How Restaurant Training Improves Your Bottom Line

restaurant training
How Restaurant Training Improves Your Bottom Line

Have you ever asked yourself, “Why invest time and money in training new employees when I have no guarantee they’ll stick around?” You’re not the first to question the value of spending a lot of resources training new employees. BUT training is incredibly important to keeping your turnover low, which has a major impact on your restaurant’s bottom line. In fact, I would dare say one of the reasons you're experiencing high turnover is a lack of training, a lack of proper supervision, and you're not an employer of choice. Here is how you can easily turn this around.

Maybe you don’t know this, but most employees who leave their jobs in the first 90 days of employment do so because they don't know what their job is, how to do it, how well it should be done or by when. They also probably have a manager above them that doesn't know either. Then, to make themselves feel superior, that manager then does their best to make the new hire feel really small so they won’t guess the manager doesn’t have the answers.

How do you stop this situation? It starts with a job description. I know we're talking about training, but bear with me. The job description is the critical piece to a great training system.

When you start creating a job description, you need to take the time to understand what the responsibilities of the position are and what qualifications a person needs for that position, so you can accurately explain what the job is, how to do it, how well it should be done and by when it should be done.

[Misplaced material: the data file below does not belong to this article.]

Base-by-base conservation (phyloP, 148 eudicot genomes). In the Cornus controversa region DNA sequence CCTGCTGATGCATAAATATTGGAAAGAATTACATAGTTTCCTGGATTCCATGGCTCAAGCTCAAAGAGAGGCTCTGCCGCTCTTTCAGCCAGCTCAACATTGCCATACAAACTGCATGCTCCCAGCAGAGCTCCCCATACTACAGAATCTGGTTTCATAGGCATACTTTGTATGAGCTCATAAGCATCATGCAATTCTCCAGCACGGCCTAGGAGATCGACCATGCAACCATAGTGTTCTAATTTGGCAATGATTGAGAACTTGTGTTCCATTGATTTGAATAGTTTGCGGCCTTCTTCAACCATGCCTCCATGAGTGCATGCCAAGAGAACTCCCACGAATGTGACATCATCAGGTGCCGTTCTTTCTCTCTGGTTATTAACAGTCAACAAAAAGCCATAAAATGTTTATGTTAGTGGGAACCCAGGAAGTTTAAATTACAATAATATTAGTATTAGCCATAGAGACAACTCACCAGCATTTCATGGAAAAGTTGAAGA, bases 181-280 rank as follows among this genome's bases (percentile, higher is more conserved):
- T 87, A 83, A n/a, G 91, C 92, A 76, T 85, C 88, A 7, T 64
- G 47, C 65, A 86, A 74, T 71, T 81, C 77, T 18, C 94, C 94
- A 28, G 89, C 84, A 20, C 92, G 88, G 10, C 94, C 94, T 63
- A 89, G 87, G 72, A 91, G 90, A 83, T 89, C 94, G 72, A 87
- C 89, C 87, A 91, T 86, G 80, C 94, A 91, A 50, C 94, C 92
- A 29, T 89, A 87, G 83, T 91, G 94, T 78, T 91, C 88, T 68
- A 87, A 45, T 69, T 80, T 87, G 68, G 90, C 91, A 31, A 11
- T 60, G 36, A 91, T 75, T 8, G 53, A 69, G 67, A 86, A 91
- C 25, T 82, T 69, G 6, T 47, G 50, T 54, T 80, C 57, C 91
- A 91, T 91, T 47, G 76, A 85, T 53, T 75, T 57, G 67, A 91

What the job is: Let's say the job description is for a server. The job of a server is a bunch of processes, such as taking food and beverage orders, delivering the order, closing out a ticket.

How to do the job: For a new server to do each process well and to your satisfaction, you must explain the steps to doing it well. For example, taking food and beverage orders after accurately listing and explaining the specials, suggesting items and upselling when appropriate. Now, you'll have a whole list of those processes of what a server is expected to do in a day-to-day process.

How well it should be done and by when: Next, you're going to define the performance standards for each process. And this is incredibly important because the job performance standards are the core of your job description.

Once you have a great job description, you'll have the foundation of a great training program. The new training program is the list of all the steps for each one of those processes for each new hire and what they need to learn to do that job.

For example, for a server, let’s go back to “what the job is,” which was taking food and beverage orders after accurately listing and explaining the specials, suggesting items and upselling when appropriate. Here's what you might list out as your steps. Well, let's say there are four steps for taking the food and beverage order, starting with listing and explaining specials, making recommendations and upselling. The second step would be writing the order. The third step is entering/submitting the order. And maybe the fourth step is the expectation of what happens from there, such as marking tables and so on.